Share Our Passion: Stowmarket Judo Club

Share our passion: Stowmarket Judo ClubWant to try a new sport in 2017? Gail sings the praises of judo, where ‘the females always fight harder!’

Ealife: I’m a bit… ahem… more flabby than I ought to be. Does that rule me out?

Gail Aldous, Stowmarket Judo Club treasurer and welfare officer: No, not at all – all weights are catered for. Judo is a surprisingly tough and hard workout which would help with overall fitness for everyone.

Are there many women?

There are a lot of women who do judo. A local club actually has quite a few and I know they stop mid-session to have a cuppa! We currently only have a few, but are always open to people, men and women, just wanting to try it. There is no disadvantage to being female, as in competition you will only fight female opposition. (Anyway, the females always fight harder!)

What’s the philosophy?

Modern judo was founded by Prof Jigoro Kano in 1882. A descendant of the martial art of jujitsu, judo means “the gentle way” – the “gentleness” describing the abstinence from weapons and the “way”, or philosophy, describing the control of force.

If I came along, what would it be like?

You would be welcomed and made to feel at home. No-one would be throwing you hard. Firstly, you would be taught how to fall correctly without injuring yourself – very important!

Er… will it hurt? Will it ache?

Hurt? Ha ha. No, not too much – and yes, if you are a little out of fitness, I would expect a few aching muscles the following day or day after.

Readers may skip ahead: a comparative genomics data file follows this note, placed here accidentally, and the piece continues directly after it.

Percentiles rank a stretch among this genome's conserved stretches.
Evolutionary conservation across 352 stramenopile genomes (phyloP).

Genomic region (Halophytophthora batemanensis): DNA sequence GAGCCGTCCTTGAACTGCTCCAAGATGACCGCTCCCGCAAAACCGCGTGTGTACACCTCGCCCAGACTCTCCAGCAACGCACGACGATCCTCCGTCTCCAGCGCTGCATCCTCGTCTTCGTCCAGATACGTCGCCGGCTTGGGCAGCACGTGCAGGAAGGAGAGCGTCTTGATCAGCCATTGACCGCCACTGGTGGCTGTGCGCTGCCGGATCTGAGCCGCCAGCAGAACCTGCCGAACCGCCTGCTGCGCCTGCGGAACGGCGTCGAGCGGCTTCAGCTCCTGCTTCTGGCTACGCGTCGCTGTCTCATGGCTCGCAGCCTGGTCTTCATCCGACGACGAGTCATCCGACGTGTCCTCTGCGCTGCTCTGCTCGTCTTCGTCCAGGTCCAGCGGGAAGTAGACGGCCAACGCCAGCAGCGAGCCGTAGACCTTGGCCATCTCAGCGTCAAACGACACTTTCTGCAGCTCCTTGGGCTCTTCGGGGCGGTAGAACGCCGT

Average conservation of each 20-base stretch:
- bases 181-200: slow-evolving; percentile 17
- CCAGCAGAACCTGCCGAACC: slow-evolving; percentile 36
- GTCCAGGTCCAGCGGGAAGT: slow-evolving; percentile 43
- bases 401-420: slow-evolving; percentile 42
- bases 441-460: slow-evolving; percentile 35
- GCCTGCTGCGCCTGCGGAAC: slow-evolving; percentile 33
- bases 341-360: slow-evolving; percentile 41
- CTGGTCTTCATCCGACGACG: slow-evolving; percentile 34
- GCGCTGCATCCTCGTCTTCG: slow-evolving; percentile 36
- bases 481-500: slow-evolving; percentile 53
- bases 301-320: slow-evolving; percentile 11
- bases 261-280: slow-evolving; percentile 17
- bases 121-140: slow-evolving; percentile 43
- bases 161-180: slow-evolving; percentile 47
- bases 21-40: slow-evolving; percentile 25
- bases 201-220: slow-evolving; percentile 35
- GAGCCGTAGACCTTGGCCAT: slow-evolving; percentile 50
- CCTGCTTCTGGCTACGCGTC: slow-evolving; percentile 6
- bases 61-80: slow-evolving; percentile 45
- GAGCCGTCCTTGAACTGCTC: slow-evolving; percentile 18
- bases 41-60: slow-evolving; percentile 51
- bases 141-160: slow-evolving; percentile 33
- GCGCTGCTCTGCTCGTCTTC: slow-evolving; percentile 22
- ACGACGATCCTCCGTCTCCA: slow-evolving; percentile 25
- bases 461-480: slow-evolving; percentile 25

Why is it good?

Judo not only works-out the body but the mind. When taking judo, you will build self-confidence, trust, self-discipline and respect for yourself and others.

In addition to positively affecting the mind and body, judo is also good for the spirit. The fluid range of movement is somewhat of a meditation which calms the mind and soothes the soul.

Many people often report lower stress levels and greater peace of mind when taking a martial art, as spirituality is often a key aspect of a martial art, and is not unique to judo.

How does judo differ from other martial arts?

Judo is based upon mainly throws, holds, arm-locks and strangles (the latter two being introduced in early adult years onwards). There is no striking or kicking involved; purely trying to place your opponent flat on their back in a controlled throw.

When did the club start, and how many members do you have?

The club was running way back before me – probably before I was born in the mid ’70s. We have around 40 judo players at Stowmarket.

How long have you been involved?

I’ve been participating in judo for around three years now. My husband is a coach and both my children take part. I wasn’t really interested, although I should have been, with the 
hubby competing in the British Masters 
and Master Commonwealth – getting gold in both!

They were looking for a treasurer and I volunteered. It wasn’t until I saw my daughter in her first competition; I was watching her getting all excited and my heart was racing – that’s when I decided to give it a try. I fell in love with it!

I find I can be myself on the mat, without being judged. I love the rush of adrenaline, too, and it keeps me fit!

Can you tell us a joke?

Q When is the best season to learn judo?

A Just before the fall.